Smith is no stranger to flat shoes herself. “In my industry, stylists and models live day-to-day in flats, for comfort, and the heels go on for events and jobs. There is too much running around to survive in heels, otherwise.”
However, according to podiatry experts, women may, in fact, be better off in heels.
“High heels have a bad reputation,” says Dr Nichola Dunne, director of the Douglas Orthotics Clinic in Cork.
“People think that they are doing the right thing by wearing flats, if they are standing all day, but they don’t realise how much damage they can cause. A low, broad-based heel with support can be ten times better.”
Podiatrist Saoirse Waldron, of Spectrum Foot Clinics, agrees. “Flat shoes, like ballerina pumps, can cause a range of different problems,” she says. “They have no arch support, no fastening strap or laces and no shock-absorbing material.
“This can cause too much friction on the heel, Achilles tendon and toes, resulting in blisters, corns and callouses.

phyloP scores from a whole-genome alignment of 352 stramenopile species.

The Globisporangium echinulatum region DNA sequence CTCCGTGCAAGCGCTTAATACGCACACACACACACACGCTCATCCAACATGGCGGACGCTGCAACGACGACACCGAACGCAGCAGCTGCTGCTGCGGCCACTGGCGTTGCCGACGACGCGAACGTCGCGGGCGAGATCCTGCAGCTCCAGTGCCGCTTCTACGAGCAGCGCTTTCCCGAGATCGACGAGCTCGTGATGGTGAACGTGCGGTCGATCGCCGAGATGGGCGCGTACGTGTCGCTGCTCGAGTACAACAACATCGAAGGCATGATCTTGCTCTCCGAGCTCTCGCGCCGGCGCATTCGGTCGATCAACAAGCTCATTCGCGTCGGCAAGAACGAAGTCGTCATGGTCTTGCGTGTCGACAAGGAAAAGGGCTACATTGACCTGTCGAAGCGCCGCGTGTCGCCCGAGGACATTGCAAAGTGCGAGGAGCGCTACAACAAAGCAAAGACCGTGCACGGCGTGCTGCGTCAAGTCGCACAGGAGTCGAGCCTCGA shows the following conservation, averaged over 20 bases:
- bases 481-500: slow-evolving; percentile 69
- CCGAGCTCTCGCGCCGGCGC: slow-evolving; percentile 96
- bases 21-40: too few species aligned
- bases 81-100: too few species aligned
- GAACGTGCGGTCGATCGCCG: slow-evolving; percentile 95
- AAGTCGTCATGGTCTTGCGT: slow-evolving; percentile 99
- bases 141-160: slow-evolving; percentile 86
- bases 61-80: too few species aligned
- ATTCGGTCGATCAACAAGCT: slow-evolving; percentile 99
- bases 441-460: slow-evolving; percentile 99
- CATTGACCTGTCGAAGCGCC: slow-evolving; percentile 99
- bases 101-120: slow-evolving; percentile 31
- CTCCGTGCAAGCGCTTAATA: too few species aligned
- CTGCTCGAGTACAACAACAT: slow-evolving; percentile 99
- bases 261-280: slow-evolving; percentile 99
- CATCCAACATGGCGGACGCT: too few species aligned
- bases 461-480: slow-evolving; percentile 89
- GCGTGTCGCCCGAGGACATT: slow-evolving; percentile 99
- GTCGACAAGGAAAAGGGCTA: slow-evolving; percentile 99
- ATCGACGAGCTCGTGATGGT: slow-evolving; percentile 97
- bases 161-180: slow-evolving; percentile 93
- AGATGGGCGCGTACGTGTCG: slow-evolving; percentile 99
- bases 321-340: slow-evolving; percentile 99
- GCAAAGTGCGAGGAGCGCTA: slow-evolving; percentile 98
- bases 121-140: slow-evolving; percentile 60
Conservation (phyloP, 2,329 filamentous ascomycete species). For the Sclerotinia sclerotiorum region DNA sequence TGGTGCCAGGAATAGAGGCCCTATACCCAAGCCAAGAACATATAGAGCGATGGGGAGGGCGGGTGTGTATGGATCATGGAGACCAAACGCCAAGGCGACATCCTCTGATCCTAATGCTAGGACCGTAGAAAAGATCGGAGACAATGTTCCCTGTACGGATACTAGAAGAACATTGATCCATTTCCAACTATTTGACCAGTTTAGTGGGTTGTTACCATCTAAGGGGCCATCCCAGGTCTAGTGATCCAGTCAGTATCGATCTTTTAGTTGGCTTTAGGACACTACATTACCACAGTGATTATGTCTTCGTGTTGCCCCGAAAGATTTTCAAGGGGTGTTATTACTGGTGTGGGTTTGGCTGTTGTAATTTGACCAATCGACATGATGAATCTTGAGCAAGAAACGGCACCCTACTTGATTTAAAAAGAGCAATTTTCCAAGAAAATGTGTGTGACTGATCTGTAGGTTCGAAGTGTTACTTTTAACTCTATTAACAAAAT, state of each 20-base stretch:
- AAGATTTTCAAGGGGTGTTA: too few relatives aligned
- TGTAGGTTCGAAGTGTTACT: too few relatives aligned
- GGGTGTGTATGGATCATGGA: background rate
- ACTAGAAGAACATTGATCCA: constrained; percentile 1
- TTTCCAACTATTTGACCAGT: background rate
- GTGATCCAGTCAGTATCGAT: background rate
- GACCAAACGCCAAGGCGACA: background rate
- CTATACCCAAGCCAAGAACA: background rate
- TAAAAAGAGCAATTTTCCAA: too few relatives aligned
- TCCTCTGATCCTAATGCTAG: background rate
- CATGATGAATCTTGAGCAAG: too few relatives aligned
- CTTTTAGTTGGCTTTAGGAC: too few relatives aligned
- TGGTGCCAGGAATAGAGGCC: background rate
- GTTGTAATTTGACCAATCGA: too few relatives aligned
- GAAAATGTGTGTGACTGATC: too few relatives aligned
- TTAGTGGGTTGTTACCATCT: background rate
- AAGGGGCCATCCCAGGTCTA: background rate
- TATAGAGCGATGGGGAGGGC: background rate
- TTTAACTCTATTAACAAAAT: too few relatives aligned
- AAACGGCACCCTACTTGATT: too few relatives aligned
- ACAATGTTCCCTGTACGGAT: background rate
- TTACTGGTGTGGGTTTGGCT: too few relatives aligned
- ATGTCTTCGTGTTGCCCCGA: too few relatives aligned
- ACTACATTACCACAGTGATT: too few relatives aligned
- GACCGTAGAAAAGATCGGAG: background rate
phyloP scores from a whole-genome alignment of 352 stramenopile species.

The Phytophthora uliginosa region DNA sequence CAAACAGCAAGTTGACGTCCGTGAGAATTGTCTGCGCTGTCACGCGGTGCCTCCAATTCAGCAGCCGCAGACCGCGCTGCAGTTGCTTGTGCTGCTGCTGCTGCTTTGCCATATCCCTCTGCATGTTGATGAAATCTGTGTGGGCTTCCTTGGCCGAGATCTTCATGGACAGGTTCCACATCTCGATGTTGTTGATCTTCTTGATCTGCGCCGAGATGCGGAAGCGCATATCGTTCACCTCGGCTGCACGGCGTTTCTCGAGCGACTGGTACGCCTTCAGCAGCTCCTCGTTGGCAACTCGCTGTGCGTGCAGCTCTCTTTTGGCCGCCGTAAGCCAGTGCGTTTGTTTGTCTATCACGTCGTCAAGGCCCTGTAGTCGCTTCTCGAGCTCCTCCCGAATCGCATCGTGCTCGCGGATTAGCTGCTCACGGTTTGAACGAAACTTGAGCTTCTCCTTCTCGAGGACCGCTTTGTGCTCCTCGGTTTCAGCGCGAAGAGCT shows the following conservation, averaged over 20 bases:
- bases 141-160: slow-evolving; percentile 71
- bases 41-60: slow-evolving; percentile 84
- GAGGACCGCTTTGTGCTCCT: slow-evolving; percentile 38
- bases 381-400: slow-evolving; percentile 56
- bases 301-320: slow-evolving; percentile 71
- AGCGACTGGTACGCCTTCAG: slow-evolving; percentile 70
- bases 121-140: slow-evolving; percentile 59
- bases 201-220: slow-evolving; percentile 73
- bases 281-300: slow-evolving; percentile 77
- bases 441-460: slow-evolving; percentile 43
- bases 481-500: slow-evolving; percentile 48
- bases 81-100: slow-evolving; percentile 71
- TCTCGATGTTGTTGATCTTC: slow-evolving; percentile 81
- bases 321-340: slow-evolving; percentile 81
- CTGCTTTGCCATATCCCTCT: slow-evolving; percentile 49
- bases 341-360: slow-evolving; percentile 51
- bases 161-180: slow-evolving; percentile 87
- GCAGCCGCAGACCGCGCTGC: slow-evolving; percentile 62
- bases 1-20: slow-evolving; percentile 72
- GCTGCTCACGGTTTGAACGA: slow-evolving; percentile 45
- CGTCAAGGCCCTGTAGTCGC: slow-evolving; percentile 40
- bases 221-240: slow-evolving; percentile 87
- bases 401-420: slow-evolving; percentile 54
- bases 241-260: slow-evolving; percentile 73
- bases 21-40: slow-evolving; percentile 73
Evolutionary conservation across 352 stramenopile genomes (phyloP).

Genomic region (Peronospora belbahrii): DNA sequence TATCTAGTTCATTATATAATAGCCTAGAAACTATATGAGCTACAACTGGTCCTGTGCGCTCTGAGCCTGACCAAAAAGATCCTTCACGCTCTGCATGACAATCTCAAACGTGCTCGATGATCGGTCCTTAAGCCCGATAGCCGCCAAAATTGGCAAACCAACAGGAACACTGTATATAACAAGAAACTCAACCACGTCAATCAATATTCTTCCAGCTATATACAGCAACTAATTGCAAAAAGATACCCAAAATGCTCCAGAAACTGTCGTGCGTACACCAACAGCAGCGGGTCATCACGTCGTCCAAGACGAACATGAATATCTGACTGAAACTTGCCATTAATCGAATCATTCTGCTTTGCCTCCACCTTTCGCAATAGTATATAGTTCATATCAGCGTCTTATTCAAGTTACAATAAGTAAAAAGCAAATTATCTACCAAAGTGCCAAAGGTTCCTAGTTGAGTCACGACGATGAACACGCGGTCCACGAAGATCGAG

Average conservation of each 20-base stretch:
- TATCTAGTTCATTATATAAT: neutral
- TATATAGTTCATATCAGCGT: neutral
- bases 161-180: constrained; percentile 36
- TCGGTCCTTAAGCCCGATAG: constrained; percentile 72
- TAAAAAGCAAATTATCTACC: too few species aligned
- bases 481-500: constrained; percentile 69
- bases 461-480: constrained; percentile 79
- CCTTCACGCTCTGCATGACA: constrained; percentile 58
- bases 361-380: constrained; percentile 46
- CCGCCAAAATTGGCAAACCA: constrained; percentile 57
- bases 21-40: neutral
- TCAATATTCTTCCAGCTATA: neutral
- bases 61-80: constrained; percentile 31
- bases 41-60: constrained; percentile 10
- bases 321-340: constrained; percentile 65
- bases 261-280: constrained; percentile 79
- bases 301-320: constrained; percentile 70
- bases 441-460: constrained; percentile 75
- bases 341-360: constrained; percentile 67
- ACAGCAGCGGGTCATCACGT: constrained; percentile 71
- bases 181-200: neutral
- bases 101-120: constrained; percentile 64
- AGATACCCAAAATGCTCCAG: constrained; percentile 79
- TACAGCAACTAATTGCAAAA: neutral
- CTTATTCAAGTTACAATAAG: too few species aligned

“It is not uncommon to see back, hip and knee pain occurring as a result of wearing flip flops and unsupportive shoes.”
One of the most common causes of foot pain is fallen arches, also known as flat feet.
This is a genetic condition, but can be aggravated by bad footwear. If left unchecked, flat feet can lead to osteoarthritis in the knees.
The second cause is plantar fasciitis, an inflammation of the band of tissue that runs between the heel and the arch of the foot. The inflammation can be caused by weight gain due to pregnancy or obesity, as well as unsupportive footwear.
As many cases go unreported, there are no exact statistics for the numbers of Irish people suffering from the condition.
However, the HSE estimates that it affects one in ten of the population.
“Thanks to the popularity of ballerina pumps and Ugg-style boots there is a whole generation out there with foot problems,” says Dr Dunne.
“Each September, every second person who comes into the clinic has plantar fasciitis after spending the summer in sandals or flip flops.
“In some cases, home exercises, such as rolling a golf ball under the foot, will be enough to solve it, but other people may need to be fitted for orthotics.”